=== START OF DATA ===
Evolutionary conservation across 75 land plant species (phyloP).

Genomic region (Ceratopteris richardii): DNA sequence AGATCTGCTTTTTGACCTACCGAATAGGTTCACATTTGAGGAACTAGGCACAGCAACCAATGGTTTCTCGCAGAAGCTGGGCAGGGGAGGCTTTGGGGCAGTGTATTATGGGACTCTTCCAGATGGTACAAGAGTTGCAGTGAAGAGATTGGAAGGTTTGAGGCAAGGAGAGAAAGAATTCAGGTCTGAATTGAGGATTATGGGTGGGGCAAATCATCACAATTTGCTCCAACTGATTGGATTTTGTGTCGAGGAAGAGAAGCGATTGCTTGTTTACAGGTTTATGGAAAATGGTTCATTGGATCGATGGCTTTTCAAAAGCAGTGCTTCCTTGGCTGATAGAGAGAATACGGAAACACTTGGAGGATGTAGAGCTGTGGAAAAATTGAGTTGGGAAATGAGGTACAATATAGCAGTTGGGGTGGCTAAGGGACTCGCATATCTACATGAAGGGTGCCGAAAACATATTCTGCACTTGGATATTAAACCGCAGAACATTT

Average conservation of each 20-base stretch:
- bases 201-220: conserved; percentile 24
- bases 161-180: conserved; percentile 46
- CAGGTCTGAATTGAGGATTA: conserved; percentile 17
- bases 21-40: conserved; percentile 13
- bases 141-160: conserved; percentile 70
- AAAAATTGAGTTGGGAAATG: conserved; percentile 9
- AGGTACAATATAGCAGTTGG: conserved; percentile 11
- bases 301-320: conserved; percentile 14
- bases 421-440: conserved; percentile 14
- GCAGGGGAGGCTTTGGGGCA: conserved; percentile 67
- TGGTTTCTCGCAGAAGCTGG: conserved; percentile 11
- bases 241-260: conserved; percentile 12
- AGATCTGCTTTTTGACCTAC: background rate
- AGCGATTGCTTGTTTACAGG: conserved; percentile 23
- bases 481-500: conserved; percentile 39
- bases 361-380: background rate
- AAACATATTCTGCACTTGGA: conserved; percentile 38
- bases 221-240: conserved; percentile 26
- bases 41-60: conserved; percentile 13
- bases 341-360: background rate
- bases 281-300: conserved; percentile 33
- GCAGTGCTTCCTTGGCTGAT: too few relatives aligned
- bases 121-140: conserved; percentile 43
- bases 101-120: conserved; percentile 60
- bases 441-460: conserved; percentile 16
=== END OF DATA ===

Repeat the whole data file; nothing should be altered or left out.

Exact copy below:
Evolutionary conservation across 75 land plant species (phyloP).

Genomic region (Ceratopteris richardii): DNA sequence AGATCTGCTTTTTGACCTACCGAATAGGTTCACATTTGAGGAACTAGGCACAGCAACCAATGGTTTCTCGCAGAAGCTGGGCAGGGGAGGCTTTGGGGCAGTGTATTATGGGACTCTTCCAGATGGTACAAGAGTTGCAGTGAAGAGATTGGAAGGTTTGAGGCAAGGAGAGAAAGAATTCAGGTCTGAATTGAGGATTATGGGTGGGGCAAATCATCACAATTTGCTCCAACTGATTGGATTTTGTGTCGAGGAAGAGAAGCGATTGCTTGTTTACAGGTTTATGGAAAATGGTTCATTGGATCGATGGCTTTTCAAAAGCAGTGCTTCCTTGGCTGATAGAGAGAATACGGAAACACTTGGAGGATGTAGAGCTGTGGAAAAATTGAGTTGGGAAATGAGGTACAATATAGCAGTTGGGGTGGCTAAGGGACTCGCATATCTACATGAAGGGTGCCGAAAACATATTCTGCACTTGGATATTAAACCGCAGAACATTT

Average conservation of each 20-base stretch:
- bases 201-220: conserved; percentile 24
- bases 161-180: conserved; percentile 46
- CAGGTCTGAATTGAGGATTA: conserved; percentile 17
- bases 21-40: conserved; percentile 13
- bases 141-160: conserved; percentile 70
- AAAAATTGAGTTGGGAAATG: conserved; percentile 9
- AGGTACAATATAGCAGTTGG: conserved; percentile 11
- bases 301-320: conserved; percentile 14
- bases 421-440: conserved; percentile 14
- GCAGGGGAGGCTTTGGGGCA: conserved; percentile 67
- TGGTTTCTCGCAGAAGCTGG: conserved; percentile 11
- bases 241-260: conserved; percentile 12
- AGATCTGCTTTTTGACCTAC: background rate
- AGCGATTGCTTGTTTACAGG: conserved; percentile 23
- bases 481-500: conserved; percentile 39
- bases 361-380: background rate
- AAACATATTCTGCACTTGGA: conserved; percentile 38
- bases 221-240: conserved; percentile 26
- bases 41-60: conserved; percentile 13
- bases 341-360: background rate
- bases 281-300: conserved; percentile 33
- GCAGTGCTTCCTTGGCTGAT: too few relatives aligned
- bases 121-140: conserved; percentile 43
- bases 101-120: conserved; percentile 60
- bases 441-460: conserved; percentile 16